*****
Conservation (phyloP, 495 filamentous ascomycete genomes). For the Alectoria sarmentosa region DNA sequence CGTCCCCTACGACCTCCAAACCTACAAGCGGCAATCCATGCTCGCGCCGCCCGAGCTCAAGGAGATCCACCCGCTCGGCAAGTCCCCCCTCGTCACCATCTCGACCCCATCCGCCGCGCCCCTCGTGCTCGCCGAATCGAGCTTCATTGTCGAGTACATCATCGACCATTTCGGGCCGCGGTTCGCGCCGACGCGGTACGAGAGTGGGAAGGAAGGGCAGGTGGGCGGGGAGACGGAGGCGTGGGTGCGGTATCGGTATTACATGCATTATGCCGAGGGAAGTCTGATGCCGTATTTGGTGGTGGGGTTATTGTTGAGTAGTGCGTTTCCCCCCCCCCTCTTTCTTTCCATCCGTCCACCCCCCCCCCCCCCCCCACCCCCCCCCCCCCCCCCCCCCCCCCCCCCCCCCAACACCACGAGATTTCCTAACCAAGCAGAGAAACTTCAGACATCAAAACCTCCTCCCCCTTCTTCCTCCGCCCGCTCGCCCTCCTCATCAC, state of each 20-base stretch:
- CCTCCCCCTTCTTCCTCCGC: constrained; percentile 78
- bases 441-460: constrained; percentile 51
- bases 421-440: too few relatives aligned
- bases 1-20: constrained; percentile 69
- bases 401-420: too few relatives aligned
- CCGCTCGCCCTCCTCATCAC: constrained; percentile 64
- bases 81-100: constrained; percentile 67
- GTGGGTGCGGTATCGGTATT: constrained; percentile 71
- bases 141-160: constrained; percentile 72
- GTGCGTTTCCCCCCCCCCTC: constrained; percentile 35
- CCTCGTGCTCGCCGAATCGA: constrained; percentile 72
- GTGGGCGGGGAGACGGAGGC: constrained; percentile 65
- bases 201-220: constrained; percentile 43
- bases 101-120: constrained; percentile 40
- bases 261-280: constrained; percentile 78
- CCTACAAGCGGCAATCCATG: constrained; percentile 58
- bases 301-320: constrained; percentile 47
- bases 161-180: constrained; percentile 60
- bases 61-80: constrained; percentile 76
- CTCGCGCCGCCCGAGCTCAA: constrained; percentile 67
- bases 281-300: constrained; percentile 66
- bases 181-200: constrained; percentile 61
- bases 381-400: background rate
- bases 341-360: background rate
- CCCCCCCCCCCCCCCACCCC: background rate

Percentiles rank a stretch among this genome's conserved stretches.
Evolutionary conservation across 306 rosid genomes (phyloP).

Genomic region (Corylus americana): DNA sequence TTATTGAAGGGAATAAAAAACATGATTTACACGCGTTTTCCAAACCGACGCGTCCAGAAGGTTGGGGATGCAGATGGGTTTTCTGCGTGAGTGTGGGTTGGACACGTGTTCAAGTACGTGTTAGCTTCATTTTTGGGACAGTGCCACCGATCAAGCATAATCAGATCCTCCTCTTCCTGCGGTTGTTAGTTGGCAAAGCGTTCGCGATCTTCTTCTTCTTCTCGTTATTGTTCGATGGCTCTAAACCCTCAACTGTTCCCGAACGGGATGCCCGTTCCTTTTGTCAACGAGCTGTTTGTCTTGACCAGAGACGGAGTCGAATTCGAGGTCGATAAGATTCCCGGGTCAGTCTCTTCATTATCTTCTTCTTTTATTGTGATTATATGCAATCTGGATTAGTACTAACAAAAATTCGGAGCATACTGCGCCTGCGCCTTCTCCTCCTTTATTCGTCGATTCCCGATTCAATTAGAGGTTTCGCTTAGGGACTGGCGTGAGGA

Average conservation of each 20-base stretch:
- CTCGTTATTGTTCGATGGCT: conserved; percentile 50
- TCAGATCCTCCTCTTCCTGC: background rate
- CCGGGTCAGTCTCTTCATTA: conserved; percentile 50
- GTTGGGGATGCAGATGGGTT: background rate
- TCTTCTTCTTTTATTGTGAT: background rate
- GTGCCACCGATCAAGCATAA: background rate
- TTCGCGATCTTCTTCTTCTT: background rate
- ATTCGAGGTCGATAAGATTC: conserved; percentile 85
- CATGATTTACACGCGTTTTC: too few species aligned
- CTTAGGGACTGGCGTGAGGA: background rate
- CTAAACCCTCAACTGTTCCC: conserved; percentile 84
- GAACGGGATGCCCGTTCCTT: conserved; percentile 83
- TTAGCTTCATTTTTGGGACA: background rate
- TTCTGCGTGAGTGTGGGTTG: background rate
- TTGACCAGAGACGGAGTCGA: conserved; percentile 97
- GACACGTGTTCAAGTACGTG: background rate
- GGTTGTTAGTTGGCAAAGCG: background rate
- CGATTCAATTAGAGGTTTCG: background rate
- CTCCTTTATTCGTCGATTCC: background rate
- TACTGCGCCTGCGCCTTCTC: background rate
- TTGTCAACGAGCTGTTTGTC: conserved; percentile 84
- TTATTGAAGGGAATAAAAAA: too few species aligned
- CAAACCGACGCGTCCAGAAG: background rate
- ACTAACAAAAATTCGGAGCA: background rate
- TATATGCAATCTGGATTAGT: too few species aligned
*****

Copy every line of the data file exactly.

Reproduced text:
Conservation (phyloP, 495 filamentous ascomycete genomes). For the Alectoria sarmentosa region DNA sequence CGTCCCCTACGACCTCCAAACCTACAAGCGGCAATCCATGCTCGCGCCGCCCGAGCTCAAGGAGATCCACCCGCTCGGCAAGTCCCCCCTCGTCACCATCTCGACCCCATCCGCCGCGCCCCTCGTGCTCGCCGAATCGAGCTTCATTGTCGAGTACATCATCGACCATTTCGGGCCGCGGTTCGCGCCGACGCGGTACGAGAGTGGGAAGGAAGGGCAGGTGGGCGGGGAGACGGAGGCGTGGGTGCGGTATCGGTATTACATGCATTATGCCGAGGGAAGTCTGATGCCGTATTTGGTGGTGGGGTTATTGTTGAGTAGTGCGTTTCCCCCCCCCCTCTTTCTTTCCATCCGTCCACCCCCCCCCCCCCCCCCACCCCCCCCCCCCCCCCCCCCCCCCCCCCCCCCCAACACCACGAGATTTCCTAACCAAGCAGAGAAACTTCAGACATCAAAACCTCCTCCCCCTTCTTCCTCCGCCCGCTCGCCCTCCTCATCAC, state of each 20-base stretch:
- CCTCCCCCTTCTTCCTCCGC: constrained; percentile 78
- bases 441-460: constrained; percentile 51
- bases 421-440: too few relatives aligned
- bases 1-20: constrained; percentile 69
- bases 401-420: too few relatives aligned
- CCGCTCGCCCTCCTCATCAC: constrained; percentile 64
- bases 81-100: constrained; percentile 67
- GTGGGTGCGGTATCGGTATT: constrained; percentile 71
- bases 141-160: constrained; percentile 72
- GTGCGTTTCCCCCCCCCCTC: constrained; percentile 35
- CCTCGTGCTCGCCGAATCGA: constrained; percentile 72
- GTGGGCGGGGAGACGGAGGC: constrained; percentile 65
- bases 201-220: constrained; percentile 43
- bases 101-120: constrained; percentile 40
- bases 261-280: constrained; percentile 78
- CCTACAAGCGGCAATCCATG: constrained; percentile 58
- bases 301-320: constrained; percentile 47
- bases 161-180: constrained; percentile 60
- bases 61-80: constrained; percentile 76
- CTCGCGCCGCCCGAGCTCAA: constrained; percentile 67
- bases 281-300: constrained; percentile 66
- bases 181-200: constrained; percentile 61
- bases 381-400: background rate
- bases 341-360: background rate
- CCCCCCCCCCCCCCCACCCC: background rate

Percentiles rank a stretch among this genome's conserved stretches.
Evolutionary conservation across 306 rosid genomes (phyloP).

Genomic region (Corylus americana): DNA sequence TTATTGAAGGGAATAAAAAACATGATTTACACGCGTTTTCCAAACCGACGCGTCCAGAAGGTTGGGGATGCAGATGGGTTTTCTGCGTGAGTGTGGGTTGGACACGTGTTCAAGTACGTGTTAGCTTCATTTTTGGGACAGTGCCACCGATCAAGCATAATCAGATCCTCCTCTTCCTGCGGTTGTTAGTTGGCAAAGCGTTCGCGATCTTCTTCTTCTTCTCGTTATTGTTCGATGGCTCTAAACCCTCAACTGTTCCCGAACGGGATGCCCGTTCCTTTTGTCAACGAGCTGTTTGTCTTGACCAGAGACGGAGTCGAATTCGAGGTCGATAAGATTCCCGGGTCAGTCTCTTCATTATCTTCTTCTTTTATTGTGATTATATGCAATCTGGATTAGTACTAACAAAAATTCGGAGCATACTGCGCCTGCGCCTTCTCCTCCTTTATTCGTCGATTCCCGATTCAATTAGAGGTTTCGCTTAGGGACTGGCGTGAGGA

Average conservation of each 20-base stretch:
- CTCGTTATTGTTCGATGGCT: conserved; percentile 50
- TCAGATCCTCCTCTTCCTGC: background rate
- CCGGGTCAGTCTCTTCATTA: conserved; percentile 50
- GTTGGGGATGCAGATGGGTT: background rate
- TCTTCTTCTTTTATTGTGAT: background rate
- GTGCCACCGATCAAGCATAA: background rate
- TTCGCGATCTTCTTCTTCTT: background rate
- ATTCGAGGTCGATAAGATTC: conserved; percentile 85
- CATGATTTACACGCGTTTTC: too few species aligned
- CTTAGGGACTGGCGTGAGGA: background rate
- CTAAACCCTCAACTGTTCCC: conserved; percentile 84
- GAACGGGATGCCCGTTCCTT: conserved; percentile 83
- TTAGCTTCATTTTTGGGACA: background rate
- TTCTGCGTGAGTGTGGGTTG: background rate
- TTGACCAGAGACGGAGTCGA: conserved; percentile 97
- GACACGTGTTCAAGTACGTG: background rate
- GGTTGTTAGTTGGCAAAGCG: background rate
- CGATTCAATTAGAGGTTTCG: background rate
- CTCCTTTATTCGTCGATTCC: background rate
- TACTGCGCCTGCGCCTTCTC: background rate
- TTGTCAACGAGCTGTTTGTC: conserved; percentile 84
- TTATTGAAGGGAATAAAAAA: too few species aligned
- CAAACCGACGCGTCCAGAAG: background rate
- ACTAACAAAAATTCGGAGCA: background rate
- TATATGCAATCTGGATTAGT: too few species aligned